A massive earthquake and powerful typhoon Haiyan (Yolanda) successively struck central Philippines in October and early November 2013, causing catastrophic destruction and human loss.

Source: UNESCO World Heritage Centre – Heritage protection efforts underway after natural disasters in Philippines

After leaving the church and plaza we wandered down the Calle Crisologo main street of the historical city.

 

Vigan is the most intact example in Asia of a planned Spanish colonial town, established in the 16th century. Its architecture reflects the coming together of cultural elements from elsewhere in the Philippines and from China with those of Europe and Mexico to create a unique culture and townscape without parallels anywhere in East and South-East Asia.

Source: Historic Town of Vigan – UNESCO World Heritage Centre

The shops were inter-disbursed with touristy souvenir items, t-shirts with I “heart” Vigan and local consumable goods of which the most common was strings of dried garlic. To preserve the historic feel of the old Spanish town there were no cars allowed and instead only the local horse-drawn carts called Kalesas. With me being allergic to horses I immediately developed an annoying sniffle and itchy red eyes. Other than that I was fine but considering my allergies I did not take the opportunity to “go for a ride.”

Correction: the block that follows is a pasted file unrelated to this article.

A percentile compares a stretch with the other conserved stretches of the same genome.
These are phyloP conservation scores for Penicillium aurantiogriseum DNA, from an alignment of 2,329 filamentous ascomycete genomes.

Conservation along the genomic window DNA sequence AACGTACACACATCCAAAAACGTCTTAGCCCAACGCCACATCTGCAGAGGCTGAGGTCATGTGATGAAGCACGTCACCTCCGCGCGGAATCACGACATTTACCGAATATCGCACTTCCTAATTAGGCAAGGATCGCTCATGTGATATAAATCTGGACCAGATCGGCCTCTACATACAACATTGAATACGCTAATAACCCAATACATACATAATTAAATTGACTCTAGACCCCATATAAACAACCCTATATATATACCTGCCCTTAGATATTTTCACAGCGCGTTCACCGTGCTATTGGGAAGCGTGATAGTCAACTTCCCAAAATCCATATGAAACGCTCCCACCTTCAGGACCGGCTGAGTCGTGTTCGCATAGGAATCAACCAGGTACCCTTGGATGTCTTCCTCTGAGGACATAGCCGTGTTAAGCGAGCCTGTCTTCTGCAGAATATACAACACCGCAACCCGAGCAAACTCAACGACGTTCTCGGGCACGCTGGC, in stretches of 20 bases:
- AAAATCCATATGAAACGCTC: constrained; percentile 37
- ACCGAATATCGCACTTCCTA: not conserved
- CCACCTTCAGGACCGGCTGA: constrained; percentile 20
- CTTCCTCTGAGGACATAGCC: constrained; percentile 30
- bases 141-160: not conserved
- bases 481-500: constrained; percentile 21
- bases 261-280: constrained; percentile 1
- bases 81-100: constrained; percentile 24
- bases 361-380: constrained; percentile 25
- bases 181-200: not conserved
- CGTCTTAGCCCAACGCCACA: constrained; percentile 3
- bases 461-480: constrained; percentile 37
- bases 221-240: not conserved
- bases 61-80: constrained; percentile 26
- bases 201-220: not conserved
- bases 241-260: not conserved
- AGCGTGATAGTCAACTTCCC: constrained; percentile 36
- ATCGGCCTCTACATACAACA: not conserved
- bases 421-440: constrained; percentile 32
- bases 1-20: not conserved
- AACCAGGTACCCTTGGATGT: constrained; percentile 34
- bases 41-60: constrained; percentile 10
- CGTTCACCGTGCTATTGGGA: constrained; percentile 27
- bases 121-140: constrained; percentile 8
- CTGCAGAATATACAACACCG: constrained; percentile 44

After our tour of the old city our client treated “the pilots” to dinner in the heart of the historic Spanish town of Vigan City.

For dinner we had what our host called “local delicacies” at the Cafe Leona on the main street of the historic city center Calle Crisologo. To put a modern face to the local delicacies, in case his two western guests could not stomach the originals, our host ordered pizza made from the local pork sausages and deep-fried pork belly.